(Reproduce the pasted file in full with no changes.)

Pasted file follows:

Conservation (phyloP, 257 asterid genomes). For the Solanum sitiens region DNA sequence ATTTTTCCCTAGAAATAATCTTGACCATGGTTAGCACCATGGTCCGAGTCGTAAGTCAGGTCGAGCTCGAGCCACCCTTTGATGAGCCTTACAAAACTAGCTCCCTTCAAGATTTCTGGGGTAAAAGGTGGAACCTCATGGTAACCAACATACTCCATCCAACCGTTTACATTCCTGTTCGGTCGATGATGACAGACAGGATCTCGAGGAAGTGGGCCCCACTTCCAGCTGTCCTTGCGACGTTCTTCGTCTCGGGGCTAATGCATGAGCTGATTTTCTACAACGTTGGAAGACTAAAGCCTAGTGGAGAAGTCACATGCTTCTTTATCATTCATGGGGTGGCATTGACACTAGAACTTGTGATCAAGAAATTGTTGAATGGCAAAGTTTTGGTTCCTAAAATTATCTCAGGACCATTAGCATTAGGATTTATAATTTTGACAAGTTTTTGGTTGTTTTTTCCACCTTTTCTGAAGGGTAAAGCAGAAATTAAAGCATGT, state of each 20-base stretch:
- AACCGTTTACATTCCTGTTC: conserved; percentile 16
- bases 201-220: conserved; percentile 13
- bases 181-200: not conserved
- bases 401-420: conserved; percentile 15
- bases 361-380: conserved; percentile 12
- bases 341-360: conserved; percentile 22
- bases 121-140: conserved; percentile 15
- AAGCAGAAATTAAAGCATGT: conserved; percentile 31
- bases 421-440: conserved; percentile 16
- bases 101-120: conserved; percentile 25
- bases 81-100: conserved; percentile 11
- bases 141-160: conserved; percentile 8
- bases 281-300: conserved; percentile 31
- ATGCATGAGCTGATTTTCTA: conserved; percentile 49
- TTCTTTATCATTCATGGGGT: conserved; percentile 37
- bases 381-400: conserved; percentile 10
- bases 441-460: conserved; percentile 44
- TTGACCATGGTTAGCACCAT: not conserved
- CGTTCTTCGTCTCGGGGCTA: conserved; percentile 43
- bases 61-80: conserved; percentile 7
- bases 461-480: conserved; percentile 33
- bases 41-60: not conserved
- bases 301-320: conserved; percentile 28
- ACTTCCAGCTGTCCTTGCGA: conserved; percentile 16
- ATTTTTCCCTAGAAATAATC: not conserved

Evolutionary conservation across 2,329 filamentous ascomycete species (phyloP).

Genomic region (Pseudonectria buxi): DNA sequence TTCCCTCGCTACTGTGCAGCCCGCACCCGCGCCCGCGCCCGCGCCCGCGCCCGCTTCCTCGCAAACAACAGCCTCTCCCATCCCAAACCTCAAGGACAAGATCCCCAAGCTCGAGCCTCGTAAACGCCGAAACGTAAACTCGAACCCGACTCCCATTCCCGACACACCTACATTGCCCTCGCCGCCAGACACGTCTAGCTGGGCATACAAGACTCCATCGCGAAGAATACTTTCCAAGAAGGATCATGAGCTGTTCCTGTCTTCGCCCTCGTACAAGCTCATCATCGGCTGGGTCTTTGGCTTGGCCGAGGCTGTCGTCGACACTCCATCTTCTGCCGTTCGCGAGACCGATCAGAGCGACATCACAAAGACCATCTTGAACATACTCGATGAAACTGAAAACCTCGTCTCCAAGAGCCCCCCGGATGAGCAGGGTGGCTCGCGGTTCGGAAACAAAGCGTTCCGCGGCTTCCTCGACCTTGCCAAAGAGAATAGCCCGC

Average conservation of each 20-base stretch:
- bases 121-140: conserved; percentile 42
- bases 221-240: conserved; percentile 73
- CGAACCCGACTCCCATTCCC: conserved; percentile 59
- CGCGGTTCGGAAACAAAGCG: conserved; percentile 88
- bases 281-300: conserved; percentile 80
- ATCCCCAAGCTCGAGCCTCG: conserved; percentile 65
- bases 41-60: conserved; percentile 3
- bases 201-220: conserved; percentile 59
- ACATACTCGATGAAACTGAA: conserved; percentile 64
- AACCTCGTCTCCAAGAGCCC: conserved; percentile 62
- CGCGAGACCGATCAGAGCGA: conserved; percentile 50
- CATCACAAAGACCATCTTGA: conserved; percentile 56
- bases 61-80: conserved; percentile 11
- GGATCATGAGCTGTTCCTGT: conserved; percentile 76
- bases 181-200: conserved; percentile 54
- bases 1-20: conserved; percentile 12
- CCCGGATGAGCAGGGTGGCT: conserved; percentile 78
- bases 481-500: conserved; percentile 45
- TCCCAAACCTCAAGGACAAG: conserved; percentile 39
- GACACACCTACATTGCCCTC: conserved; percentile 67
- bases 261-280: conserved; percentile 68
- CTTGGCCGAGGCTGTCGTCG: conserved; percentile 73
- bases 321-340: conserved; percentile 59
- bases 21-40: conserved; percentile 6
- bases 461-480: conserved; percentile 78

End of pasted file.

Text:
Conservation (phyloP, 257 asterid genomes). For the Solanum sitiens region DNA sequence ATTTTTCCCTAGAAATAATCTTGACCATGGTTAGCACCATGGTCCGAGTCGTAAGTCAGGTCGAGCTCGAGCCACCCTTTGATGAGCCTTACAAAACTAGCTCCCTTCAAGATTTCTGGGGTAAAAGGTGGAACCTCATGGTAACCAACATACTCCATCCAACCGTTTACATTCCTGTTCGGTCGATGATGACAGACAGGATCTCGAGGAAGTGGGCCCCACTTCCAGCTGTCCTTGCGACGTTCTTCGTCTCGGGGCTAATGCATGAGCTGATTTTCTACAACGTTGGAAGACTAAAGCCTAGTGGAGAAGTCACATGCTTCTTTATCATTCATGGGGTGGCATTGACACTAGAACTTGTGATCAAGAAATTGTTGAATGGCAAAGTTTTGGTTCCTAAAATTATCTCAGGACCATTAGCATTAGGATTTATAATTTTGACAAGTTTTTGGTTGTTTTTTCCACCTTTTCTGAAGGGTAAAGCAGAAATTAAAGCATGT, state of each 20-base stretch:
- AACCGTTTACATTCCTGTTC: conserved; percentile 16
- bases 201-220: conserved; percentile 13
- bases 181-200: not conserved
- bases 401-420: conserved; percentile 15
- bases 361-380: conserved; percentile 12
- bases 341-360: conserved; percentile 22
- bases 121-140: conserved; percentile 15
- AAGCAGAAATTAAAGCATGT: conserved; percentile 31
- bases 421-440: conserved; percentile 16
- bases 101-120: conserved; percentile 25
- bases 81-100: conserved; percentile 11
- bases 141-160: conserved; percentile 8
- bases 281-300: conserved; percentile 31
- ATGCATGAGCTGATTTTCTA: conserved; percentile 49
- TTCTTTATCATTCATGGGGT: conserved; percentile 37
- bases 381-400: conserved; percentile 10
- bases 441-460: conserved; percentile 44
- TTGACCATGGTTAGCACCAT: not conserved
- CGTTCTTCGTCTCGGGGCTA: conserved; percentile 43
- bases 61-80: conserved; percentile 7
- bases 461-480: conserved; percentile 33
- bases 41-60: not conserved
- bases 301-320: conserved; percentile 28
- ACTTCCAGCTGTCCTTGCGA: conserved; percentile 16
- ATTTTTCCCTAGAAATAATC: not conserved

Evolutionary conservation across 2,329 filamentous ascomycete species (phyloP).

Genomic region (Pseudonectria buxi): DNA sequence TTCCCTCGCTACTGTGCAGCCCGCACCCGCGCCCGCGCCCGCGCCCGCGCCCGCTTCCTCGCAAACAACAGCCTCTCCCATCCCAAACCTCAAGGACAAGATCCCCAAGCTCGAGCCTCGTAAACGCCGAAACGTAAACTCGAACCCGACTCCCATTCCCGACACACCTACATTGCCCTCGCCGCCAGACACGTCTAGCTGGGCATACAAGACTCCATCGCGAAGAATACTTTCCAAGAAGGATCATGAGCTGTTCCTGTCTTCGCCCTCGTACAAGCTCATCATCGGCTGGGTCTTTGGCTTGGCCGAGGCTGTCGTCGACACTCCATCTTCTGCCGTTCGCGAGACCGATCAGAGCGACATCACAAAGACCATCTTGAACATACTCGATGAAACTGAAAACCTCGTCTCCAAGAGCCCCCCGGATGAGCAGGGTGGCTCGCGGTTCGGAAACAAAGCGTTCCGCGGCTTCCTCGACCTTGCCAAAGAGAATAGCCCGC

Average conservation of each 20-base stretch:
- bases 121-140: conserved; percentile 42
- bases 221-240: conserved; percentile 73
- CGAACCCGACTCCCATTCCC: conserved; percentile 59
- CGCGGTTCGGAAACAAAGCG: conserved; percentile 88
- bases 281-300: conserved; percentile 80
- ATCCCCAAGCTCGAGCCTCG: conserved; percentile 65
- bases 41-60: conserved; percentile 3
- bases 201-220: conserved; percentile 59
- ACATACTCGATGAAACTGAA: conserved; percentile 64
- AACCTCGTCTCCAAGAGCCC: conserved; percentile 62
- CGCGAGACCGATCAGAGCGA: conserved; percentile 50
- CATCACAAAGACCATCTTGA: conserved; percentile 56
- bases 61-80: conserved; percentile 11
- GGATCATGAGCTGTTCCTGT: conserved; percentile 76
- bases 181-200: conserved; percentile 54
- bases 1-20: conserved; percentile 12
- CCCGGATGAGCAGGGTGGCT: conserved; percentile 78
- bases 481-500: conserved; percentile 45
- TCCCAAACCTCAAGGACAAG: conserved; percentile 39
- GACACACCTACATTGCCCTC: conserved; percentile 67
- bases 261-280: conserved; percentile 68
- CTTGGCCGAGGCTGTCGTCG: conserved; percentile 73
- bases 321-340: conserved; percentile 59
- bases 21-40: conserved; percentile 6
- bases 461-480: conserved; percentile 78